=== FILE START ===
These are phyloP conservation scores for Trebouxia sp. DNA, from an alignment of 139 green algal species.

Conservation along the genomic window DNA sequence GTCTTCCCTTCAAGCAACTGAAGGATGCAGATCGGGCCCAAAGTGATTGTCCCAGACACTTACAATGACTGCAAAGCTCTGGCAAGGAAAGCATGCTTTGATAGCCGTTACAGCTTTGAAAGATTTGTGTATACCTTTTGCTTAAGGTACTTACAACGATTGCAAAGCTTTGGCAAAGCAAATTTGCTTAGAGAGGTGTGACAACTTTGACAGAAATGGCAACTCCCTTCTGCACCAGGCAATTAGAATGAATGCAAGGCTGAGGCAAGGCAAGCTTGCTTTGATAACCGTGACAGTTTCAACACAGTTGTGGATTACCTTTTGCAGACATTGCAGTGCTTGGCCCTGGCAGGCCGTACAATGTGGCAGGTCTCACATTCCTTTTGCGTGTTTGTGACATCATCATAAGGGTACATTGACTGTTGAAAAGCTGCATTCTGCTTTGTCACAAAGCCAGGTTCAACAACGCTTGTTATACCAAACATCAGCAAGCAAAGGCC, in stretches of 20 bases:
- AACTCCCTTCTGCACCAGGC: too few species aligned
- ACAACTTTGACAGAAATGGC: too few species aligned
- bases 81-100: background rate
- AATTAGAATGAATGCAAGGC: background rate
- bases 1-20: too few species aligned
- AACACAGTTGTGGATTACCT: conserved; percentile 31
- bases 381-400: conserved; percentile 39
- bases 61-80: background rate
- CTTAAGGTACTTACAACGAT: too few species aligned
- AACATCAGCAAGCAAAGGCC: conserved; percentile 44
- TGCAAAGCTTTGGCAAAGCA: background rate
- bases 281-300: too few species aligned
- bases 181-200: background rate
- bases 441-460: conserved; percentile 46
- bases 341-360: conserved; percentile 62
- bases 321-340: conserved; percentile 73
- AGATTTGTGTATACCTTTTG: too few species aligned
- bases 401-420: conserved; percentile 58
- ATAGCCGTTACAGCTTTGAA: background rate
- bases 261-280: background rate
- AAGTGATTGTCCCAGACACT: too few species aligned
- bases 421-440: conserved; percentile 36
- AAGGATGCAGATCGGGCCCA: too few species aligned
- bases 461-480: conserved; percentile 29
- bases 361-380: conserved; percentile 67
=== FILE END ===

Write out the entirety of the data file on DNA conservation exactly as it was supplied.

These are phyloP conservation scores for Trebouxia sp. DNA, from an alignment of 139 green algal species.

Conservation along the genomic window DNA sequence GTCTTCCCTTCAAGCAACTGAAGGATGCAGATCGGGCCCAAAGTGATTGTCCCAGACACTTACAATGACTGCAAAGCTCTGGCAAGGAAAGCATGCTTTGATAGCCGTTACAGCTTTGAAAGATTTGTGTATACCTTTTGCTTAAGGTACTTACAACGATTGCAAAGCTTTGGCAAAGCAAATTTGCTTAGAGAGGTGTGACAACTTTGACAGAAATGGCAACTCCCTTCTGCACCAGGCAATTAGAATGAATGCAAGGCTGAGGCAAGGCAAGCTTGCTTTGATAACCGTGACAGTTTCAACACAGTTGTGGATTACCTTTTGCAGACATTGCAGTGCTTGGCCCTGGCAGGCCGTACAATGTGGCAGGTCTCACATTCCTTTTGCGTGTTTGTGACATCATCATAAGGGTACATTGACTGTTGAAAAGCTGCATTCTGCTTTGTCACAAAGCCAGGTTCAACAACGCTTGTTATACCAAACATCAGCAAGCAAAGGCC, in stretches of 20 bases:
- AACTCCCTTCTGCACCAGGC: too few species aligned
- ACAACTTTGACAGAAATGGC: too few species aligned
- bases 81-100: background rate
- AATTAGAATGAATGCAAGGC: background rate
- bases 1-20: too few species aligned
- AACACAGTTGTGGATTACCT: conserved; percentile 31
- bases 381-400: conserved; percentile 39
- bases 61-80: background rate
- CTTAAGGTACTTACAACGAT: too few species aligned
- AACATCAGCAAGCAAAGGCC: conserved; percentile 44
- TGCAAAGCTTTGGCAAAGCA: background rate
- bases 281-300: too few species aligned
- bases 181-200: background rate
- bases 441-460: conserved; percentile 46
- bases 341-360: conserved; percentile 62
- bases 321-340: conserved; percentile 73
- AGATTTGTGTATACCTTTTG: too few species aligned
- bases 401-420: conserved; percentile 58
- ATAGCCGTTACAGCTTTGAA: background rate
- bases 261-280: background rate
- AAGTGATTGTCCCAGACACT: too few species aligned
- bases 421-440: conserved; percentile 36
- AAGGATGCAGATCGGGCCCA: too few species aligned
- bases 461-480: conserved; percentile 29
- bases 361-380: conserved; percentile 67